The latest spat is part of the ongoing frosty relations between Washington and Beijing. US-China relations are still tight despite a rush of diplomatic engagement during the past year. There were few, if any, significant developments from discussions in Alaska and Tianjin. The latest conference between Chinese President Xi Jinping and U.S. President Joe Biden, while friendlier in tone, only resulted in pledges to undertake additional discussions, albeit on significant matters like strategic stability.
The relationship between the United States and China entered a more combative phase under former president Donald Trump, and Vice President Joe Biden has generally continued that trajectory toward Beijing, albeit with a more conciliatory tone and a commitment to multilateralism. The US-led western portrayal and interpretation of China’s mercantilism, rapid military development, and illiberal approach to human rights have long been causes for the spat between two countries.
Officials in the Chinese leadership seem to believe that the US wants to “suppress” China’s rise. They point to the actions of the Trump administration, the AUKUS submarine treaty signed by Biden, and the growing cooperation of the Quad as proof that Washington wants to constrain China and lessen Beijing’s dominance in the Indo-Pacific. Furthermore, many Chinese academics and professionals believe that US limitations on sensitive technology exports to China are an attempt by the country to stifle China’s developing tech industry. Last but not least, China criticizes American claims about human rights violations in Xinjiang, Hong Kong, and Tibet as meaningless in light of American’s own racial justice and homelessness challenges, as well as its high levels of wealth and income disparity. In essence, China sees the United States as a power in decline trying to stave off an ascendant China.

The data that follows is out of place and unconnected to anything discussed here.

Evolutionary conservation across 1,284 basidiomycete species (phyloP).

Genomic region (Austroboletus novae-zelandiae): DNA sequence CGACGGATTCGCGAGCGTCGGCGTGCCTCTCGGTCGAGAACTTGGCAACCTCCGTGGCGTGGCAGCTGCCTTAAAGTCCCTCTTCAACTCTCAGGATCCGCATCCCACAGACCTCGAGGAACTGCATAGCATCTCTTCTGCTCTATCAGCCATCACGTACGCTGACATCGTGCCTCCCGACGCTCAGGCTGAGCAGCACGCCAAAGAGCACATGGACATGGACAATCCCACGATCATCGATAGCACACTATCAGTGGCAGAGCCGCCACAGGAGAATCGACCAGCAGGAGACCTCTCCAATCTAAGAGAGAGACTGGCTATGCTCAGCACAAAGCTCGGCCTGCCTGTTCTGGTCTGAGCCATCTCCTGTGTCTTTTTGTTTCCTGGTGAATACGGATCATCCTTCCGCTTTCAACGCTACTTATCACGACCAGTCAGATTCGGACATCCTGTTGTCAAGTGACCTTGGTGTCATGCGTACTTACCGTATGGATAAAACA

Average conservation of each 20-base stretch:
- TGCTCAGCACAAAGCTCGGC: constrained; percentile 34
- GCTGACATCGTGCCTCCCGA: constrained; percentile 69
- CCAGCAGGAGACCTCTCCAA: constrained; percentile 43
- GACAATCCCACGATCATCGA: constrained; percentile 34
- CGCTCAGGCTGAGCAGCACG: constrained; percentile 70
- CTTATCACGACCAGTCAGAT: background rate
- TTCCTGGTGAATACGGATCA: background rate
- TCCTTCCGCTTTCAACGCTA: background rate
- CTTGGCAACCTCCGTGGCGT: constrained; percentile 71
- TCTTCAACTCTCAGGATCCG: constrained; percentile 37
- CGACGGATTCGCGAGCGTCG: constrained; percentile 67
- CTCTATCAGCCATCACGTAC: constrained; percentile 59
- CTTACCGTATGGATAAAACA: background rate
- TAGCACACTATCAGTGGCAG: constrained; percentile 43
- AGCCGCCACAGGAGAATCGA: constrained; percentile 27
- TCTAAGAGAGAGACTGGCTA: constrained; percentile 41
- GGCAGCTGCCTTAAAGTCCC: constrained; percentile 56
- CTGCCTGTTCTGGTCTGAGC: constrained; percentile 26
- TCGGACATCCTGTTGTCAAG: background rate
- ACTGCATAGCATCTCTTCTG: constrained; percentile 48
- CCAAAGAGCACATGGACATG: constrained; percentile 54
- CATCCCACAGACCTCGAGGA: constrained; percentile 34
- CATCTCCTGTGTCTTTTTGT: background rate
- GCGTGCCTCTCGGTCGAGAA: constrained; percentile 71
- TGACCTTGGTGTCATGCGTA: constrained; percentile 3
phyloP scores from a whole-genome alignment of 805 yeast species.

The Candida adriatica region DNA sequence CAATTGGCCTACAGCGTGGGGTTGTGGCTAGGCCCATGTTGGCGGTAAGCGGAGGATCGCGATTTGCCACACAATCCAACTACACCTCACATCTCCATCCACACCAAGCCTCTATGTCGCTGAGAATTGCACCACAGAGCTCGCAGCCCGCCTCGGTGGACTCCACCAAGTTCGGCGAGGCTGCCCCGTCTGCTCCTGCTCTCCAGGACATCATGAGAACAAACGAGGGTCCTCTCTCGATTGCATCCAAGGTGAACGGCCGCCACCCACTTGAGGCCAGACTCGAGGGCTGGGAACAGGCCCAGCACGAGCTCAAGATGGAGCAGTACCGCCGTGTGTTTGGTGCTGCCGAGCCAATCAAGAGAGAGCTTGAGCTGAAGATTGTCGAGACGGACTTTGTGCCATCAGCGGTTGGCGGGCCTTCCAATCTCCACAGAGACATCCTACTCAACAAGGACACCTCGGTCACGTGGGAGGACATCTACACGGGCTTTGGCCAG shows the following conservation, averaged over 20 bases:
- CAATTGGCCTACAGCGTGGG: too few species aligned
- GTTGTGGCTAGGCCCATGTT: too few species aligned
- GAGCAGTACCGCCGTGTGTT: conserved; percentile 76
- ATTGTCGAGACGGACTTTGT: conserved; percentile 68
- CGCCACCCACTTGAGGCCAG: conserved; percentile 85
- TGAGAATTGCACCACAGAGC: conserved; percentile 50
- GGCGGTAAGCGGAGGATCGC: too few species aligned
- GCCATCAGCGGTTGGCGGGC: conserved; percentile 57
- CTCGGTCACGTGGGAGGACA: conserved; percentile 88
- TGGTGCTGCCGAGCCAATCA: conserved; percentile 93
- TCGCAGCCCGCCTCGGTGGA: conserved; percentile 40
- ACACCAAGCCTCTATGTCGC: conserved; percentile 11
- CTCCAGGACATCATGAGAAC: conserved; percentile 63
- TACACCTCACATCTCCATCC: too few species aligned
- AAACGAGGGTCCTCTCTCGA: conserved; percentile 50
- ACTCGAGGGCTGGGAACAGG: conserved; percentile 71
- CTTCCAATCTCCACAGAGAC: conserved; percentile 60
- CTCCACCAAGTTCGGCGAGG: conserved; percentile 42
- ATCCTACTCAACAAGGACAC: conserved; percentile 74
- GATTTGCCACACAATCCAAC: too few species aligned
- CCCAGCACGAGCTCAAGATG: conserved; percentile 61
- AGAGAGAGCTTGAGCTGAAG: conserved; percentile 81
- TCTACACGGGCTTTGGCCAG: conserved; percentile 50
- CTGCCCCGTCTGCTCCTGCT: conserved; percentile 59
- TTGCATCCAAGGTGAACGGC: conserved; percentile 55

Despite US accusations on gross human rights violations in the Xinjiang Province of China, citing repression and “genocide”, China has critiqued Western accusations and tried to present the origin of the Western accusations. Two US officials reportedly said that “nothing is wrong in Xinjiang” at a banquet in 2021, according to Global Times. Andrew Chira, a US State Department employee since 2013, and Sheila Carey, the consul at the US Consulate General in Guangzhou, were quoted as claiming that allegations of human rights violations were “useful instruments” to “bring China absolutely under control” and “get the Chinese leadership ensnared.”
Chinese Foreign Ministry spokesperson Zhao played a video clip of Lawrence Wilkerson, a retired US Army Colonel and former chief of staff to US Secretary of State Colin Powell, giving a speech in August 2018 while citing similar statements made by US authorities. According to Wilkerson in the film, creating discontent and collaborating with the Uyghurs to put pressure on China inside rather than externally would be the greatest approach for the CIA to destabilize China.
The US warnings on sourcing of goods from China’s Xinjiang province may be viewed as a pretext of Washington to thwart Chinese exports to markets which are potential to offer opportunity for US businesses. The warnings for cotton purchases from China as a whole can be read as US aim to interfere and dominate Bangladeshi cotton market, using intimidation and diplomatic pressure in the age of hybrid cold war.